Critics of conservative Supreme Court justice Antonin Scalia were quick to raise red flags Monday after he emceed a member seminar on the Constitution at the behest of Tea Party caucus leader Michele Bachmann. MSNBC hosts Lawrence O’Donnell and Rachel Maddow, in particular, suggested his visit was a symptom of the increasing politicization of the Court — particularly among its conservative members.
But Monday evening, two progressive members who attended the seminar vouched for Scalia and the event, and dispelled the notion that anything untoward happened.
According to Rep. Jan Schakowsky (D-IL), who addressed reporters just outside the forum, the event was “incredibly useful, partly just to get the sense of Justice Scalia as an individual.”“He talked about a couple of old cases where the Congress made mistakes, he felt, in its judgment,” Schakowsky added. “But they were not especially of a political nature…. This was pretty dry, actually.”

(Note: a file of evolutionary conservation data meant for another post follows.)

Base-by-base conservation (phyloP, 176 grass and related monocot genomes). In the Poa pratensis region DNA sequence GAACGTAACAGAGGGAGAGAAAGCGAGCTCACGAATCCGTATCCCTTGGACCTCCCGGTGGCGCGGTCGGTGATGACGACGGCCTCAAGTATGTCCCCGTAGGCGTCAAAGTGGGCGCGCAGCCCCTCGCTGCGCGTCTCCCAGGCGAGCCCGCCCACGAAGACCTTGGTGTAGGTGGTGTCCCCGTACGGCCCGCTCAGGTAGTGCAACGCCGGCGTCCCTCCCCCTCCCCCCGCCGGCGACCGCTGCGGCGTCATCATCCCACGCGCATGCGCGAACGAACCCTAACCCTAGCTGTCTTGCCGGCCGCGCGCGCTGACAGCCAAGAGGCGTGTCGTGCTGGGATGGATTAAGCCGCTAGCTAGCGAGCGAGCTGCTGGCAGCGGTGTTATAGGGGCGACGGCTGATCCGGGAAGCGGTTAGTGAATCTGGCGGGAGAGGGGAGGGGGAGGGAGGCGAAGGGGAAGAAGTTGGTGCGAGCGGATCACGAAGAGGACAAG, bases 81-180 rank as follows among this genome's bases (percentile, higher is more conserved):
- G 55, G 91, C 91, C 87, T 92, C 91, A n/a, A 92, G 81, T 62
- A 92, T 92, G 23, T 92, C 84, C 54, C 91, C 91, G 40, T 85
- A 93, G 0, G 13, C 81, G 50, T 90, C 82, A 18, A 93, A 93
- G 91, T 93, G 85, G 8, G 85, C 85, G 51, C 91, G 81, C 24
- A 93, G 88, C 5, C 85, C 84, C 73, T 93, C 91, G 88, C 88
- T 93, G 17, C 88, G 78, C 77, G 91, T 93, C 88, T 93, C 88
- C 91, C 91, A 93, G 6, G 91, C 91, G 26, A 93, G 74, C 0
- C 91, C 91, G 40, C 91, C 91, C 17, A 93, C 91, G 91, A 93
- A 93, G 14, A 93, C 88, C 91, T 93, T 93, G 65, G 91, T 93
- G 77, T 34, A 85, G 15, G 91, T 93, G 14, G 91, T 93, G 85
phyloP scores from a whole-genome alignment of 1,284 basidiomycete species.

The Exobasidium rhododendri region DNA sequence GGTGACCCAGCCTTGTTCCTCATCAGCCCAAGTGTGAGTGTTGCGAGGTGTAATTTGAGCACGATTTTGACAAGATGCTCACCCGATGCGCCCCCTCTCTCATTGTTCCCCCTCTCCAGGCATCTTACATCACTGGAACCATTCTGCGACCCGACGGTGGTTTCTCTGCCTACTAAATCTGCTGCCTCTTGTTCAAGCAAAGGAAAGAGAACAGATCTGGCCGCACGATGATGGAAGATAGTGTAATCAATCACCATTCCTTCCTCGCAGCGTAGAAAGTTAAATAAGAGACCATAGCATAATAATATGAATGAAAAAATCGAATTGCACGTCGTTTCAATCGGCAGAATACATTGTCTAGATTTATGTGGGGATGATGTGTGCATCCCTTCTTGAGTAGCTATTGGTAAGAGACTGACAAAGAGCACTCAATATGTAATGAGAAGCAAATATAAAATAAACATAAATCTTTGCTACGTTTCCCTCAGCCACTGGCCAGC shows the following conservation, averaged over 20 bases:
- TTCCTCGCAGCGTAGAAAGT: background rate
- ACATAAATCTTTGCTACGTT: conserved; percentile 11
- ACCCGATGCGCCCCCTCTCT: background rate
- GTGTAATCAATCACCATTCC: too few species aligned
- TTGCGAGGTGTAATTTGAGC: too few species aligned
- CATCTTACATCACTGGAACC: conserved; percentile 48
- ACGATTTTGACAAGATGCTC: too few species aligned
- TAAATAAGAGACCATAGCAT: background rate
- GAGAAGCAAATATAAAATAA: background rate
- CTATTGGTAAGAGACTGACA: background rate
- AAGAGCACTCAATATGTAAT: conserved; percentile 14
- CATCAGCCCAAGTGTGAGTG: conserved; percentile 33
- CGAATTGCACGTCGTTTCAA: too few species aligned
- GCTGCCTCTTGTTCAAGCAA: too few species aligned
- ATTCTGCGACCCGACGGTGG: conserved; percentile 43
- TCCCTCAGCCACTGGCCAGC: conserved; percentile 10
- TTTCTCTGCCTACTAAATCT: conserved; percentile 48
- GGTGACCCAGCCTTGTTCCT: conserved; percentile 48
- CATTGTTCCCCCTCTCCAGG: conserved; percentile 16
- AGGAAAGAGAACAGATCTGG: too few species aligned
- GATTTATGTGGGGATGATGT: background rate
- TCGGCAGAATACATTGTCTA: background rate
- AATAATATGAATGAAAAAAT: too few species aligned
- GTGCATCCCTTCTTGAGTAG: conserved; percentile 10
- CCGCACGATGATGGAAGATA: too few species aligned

All members of the House were invited and allowed to bring a staff member. “There was absolutely no effort to keep anyone away,” Schakowsky added. “Certainly it’s useful to have justices come.”
Rep. Jerrod Nadler (D-NY) — one of the foremost Constitutional experts in Congress — largely confirmed Schakowsky’s interpretation, noting that Scalia steered clear of addressing timely issues, and that the members who asked questions weren’t pressing him for legislative guidance.
It’s easy to understand why skeptics were concerned about the event. It was hosted by the activist wing of the Republican party. It was attended by Scalia, one of the most unabashedly outspoken and conservative justices in modern history. It comes at a time when he and Clarence Thomas in particular have tested and crossed the boundaries of political propriety as members of the Court.
But Monday’s event appears to have been on the level.